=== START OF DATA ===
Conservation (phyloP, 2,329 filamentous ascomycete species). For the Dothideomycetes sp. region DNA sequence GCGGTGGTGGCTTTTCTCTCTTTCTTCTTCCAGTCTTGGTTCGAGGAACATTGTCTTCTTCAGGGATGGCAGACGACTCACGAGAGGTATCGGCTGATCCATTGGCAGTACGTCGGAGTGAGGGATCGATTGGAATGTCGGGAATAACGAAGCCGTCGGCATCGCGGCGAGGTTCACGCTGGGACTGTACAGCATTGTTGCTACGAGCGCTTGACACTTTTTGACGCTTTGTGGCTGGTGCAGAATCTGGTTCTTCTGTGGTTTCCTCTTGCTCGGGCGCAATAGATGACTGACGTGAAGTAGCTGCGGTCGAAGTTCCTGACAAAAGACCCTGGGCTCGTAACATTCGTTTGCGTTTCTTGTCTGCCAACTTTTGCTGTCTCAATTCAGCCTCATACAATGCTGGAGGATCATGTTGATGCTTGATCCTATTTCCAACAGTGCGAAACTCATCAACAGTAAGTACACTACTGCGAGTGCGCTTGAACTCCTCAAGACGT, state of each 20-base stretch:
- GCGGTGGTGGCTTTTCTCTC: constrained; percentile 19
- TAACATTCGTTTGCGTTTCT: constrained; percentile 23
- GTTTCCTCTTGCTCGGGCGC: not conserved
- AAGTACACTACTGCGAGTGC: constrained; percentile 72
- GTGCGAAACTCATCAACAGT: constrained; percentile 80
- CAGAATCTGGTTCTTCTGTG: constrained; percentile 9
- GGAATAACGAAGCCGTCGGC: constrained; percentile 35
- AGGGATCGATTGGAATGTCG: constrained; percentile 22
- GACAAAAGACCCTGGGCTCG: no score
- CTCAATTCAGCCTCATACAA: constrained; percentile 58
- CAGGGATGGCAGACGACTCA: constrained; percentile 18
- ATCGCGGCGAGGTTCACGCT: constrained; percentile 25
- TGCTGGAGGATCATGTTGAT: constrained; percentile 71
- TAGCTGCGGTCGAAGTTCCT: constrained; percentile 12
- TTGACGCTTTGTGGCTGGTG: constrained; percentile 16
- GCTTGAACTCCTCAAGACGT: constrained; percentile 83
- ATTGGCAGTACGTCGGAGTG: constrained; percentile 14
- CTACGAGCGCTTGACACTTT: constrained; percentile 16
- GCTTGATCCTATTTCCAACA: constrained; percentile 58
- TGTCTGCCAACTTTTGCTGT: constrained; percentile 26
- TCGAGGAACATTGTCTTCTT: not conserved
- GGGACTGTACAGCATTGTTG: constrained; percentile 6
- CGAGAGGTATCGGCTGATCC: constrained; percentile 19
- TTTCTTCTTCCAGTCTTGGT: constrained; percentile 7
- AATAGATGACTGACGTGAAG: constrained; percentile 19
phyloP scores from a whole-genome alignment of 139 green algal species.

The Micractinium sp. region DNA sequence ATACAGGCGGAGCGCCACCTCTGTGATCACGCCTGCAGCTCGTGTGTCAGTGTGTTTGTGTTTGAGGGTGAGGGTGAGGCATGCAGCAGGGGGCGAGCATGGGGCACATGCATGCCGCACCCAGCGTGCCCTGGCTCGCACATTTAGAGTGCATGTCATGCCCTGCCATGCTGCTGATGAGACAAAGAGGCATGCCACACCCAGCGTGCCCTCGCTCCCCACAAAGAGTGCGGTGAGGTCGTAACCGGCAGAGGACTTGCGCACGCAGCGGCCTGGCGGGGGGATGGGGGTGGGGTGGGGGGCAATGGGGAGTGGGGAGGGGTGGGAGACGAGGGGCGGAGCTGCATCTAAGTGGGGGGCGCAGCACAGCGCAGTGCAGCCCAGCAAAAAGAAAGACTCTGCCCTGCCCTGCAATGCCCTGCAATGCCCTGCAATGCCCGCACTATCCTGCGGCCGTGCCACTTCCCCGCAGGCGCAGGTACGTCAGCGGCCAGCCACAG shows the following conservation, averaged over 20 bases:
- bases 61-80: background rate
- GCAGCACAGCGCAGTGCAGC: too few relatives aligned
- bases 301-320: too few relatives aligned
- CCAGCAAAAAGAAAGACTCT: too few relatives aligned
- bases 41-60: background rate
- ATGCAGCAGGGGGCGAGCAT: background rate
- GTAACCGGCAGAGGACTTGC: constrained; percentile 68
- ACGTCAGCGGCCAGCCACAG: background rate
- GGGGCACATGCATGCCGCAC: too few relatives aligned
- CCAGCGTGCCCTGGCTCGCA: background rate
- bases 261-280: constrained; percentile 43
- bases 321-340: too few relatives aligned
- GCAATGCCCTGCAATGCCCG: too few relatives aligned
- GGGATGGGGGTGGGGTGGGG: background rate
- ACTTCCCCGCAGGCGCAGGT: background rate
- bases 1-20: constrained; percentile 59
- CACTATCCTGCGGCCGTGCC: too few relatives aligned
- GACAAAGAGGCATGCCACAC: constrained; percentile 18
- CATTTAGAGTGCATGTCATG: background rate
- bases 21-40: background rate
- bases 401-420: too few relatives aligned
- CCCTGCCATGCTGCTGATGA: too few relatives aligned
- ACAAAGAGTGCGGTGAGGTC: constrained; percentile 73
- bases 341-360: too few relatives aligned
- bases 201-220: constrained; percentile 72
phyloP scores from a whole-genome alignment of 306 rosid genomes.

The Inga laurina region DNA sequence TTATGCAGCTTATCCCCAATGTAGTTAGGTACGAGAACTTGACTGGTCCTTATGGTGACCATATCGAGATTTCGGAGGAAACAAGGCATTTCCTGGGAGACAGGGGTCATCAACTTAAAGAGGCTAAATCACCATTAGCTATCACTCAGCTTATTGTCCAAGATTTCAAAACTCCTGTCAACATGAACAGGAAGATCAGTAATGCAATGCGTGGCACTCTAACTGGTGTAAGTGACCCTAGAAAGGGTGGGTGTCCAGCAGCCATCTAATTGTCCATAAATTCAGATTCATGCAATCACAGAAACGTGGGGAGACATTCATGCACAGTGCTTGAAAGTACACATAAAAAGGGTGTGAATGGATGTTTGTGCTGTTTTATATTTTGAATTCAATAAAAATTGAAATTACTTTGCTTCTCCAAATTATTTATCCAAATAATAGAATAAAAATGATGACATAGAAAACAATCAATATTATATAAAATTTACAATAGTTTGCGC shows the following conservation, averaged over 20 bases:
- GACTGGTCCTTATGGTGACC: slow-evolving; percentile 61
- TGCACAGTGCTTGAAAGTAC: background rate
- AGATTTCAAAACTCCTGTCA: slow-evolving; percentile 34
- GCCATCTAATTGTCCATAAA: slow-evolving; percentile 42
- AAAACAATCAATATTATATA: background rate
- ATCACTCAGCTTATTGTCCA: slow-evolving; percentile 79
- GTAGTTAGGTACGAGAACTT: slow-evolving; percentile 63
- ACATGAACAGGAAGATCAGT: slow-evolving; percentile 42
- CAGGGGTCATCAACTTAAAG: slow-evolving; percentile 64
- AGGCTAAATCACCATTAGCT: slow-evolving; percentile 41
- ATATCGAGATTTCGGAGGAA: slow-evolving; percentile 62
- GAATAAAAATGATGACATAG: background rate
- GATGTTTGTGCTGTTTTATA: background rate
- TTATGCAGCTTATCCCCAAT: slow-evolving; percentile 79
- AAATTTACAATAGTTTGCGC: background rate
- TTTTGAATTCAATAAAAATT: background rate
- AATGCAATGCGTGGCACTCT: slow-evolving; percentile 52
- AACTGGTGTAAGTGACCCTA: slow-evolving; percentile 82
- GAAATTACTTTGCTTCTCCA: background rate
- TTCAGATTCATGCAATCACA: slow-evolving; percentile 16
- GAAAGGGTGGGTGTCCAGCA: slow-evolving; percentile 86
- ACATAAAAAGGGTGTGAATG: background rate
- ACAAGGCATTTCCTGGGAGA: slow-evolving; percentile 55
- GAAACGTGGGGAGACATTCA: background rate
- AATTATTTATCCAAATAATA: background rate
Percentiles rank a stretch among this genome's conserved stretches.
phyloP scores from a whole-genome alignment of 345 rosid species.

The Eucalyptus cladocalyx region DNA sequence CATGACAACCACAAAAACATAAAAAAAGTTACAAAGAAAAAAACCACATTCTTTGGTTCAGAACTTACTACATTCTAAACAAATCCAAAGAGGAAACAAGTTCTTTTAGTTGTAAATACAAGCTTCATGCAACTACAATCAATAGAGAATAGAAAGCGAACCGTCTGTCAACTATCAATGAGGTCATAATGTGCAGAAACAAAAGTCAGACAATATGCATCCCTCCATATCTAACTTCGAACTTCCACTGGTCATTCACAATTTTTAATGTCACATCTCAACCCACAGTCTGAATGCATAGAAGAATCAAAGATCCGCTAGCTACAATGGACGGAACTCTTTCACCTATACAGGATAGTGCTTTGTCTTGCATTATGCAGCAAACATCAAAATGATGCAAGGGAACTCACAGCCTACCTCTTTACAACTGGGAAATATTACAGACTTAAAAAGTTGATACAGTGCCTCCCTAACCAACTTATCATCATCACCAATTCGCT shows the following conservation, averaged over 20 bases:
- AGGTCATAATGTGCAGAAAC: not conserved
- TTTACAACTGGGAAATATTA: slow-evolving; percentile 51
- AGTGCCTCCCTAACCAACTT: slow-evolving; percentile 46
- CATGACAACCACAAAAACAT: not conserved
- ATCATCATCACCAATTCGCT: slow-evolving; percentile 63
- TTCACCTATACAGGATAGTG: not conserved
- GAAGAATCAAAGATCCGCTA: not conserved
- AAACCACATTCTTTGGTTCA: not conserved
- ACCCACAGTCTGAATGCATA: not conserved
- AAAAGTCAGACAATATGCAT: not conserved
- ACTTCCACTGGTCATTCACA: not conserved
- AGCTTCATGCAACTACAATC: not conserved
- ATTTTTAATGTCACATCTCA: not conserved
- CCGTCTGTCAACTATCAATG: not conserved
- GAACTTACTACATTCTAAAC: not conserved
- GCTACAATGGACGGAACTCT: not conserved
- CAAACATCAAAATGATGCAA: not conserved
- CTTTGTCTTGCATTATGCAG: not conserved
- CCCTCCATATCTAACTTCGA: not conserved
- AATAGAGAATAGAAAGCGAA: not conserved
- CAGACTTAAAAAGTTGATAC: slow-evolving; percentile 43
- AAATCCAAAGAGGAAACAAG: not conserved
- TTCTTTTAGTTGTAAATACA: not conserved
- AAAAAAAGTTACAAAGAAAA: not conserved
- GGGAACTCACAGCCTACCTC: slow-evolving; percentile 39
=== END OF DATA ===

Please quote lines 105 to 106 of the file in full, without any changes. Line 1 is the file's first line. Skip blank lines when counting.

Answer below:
- AAATCCAAAGAGGAAACAAG: not conserved
- TTCTTTTAGTTGTAAATACA: not conserved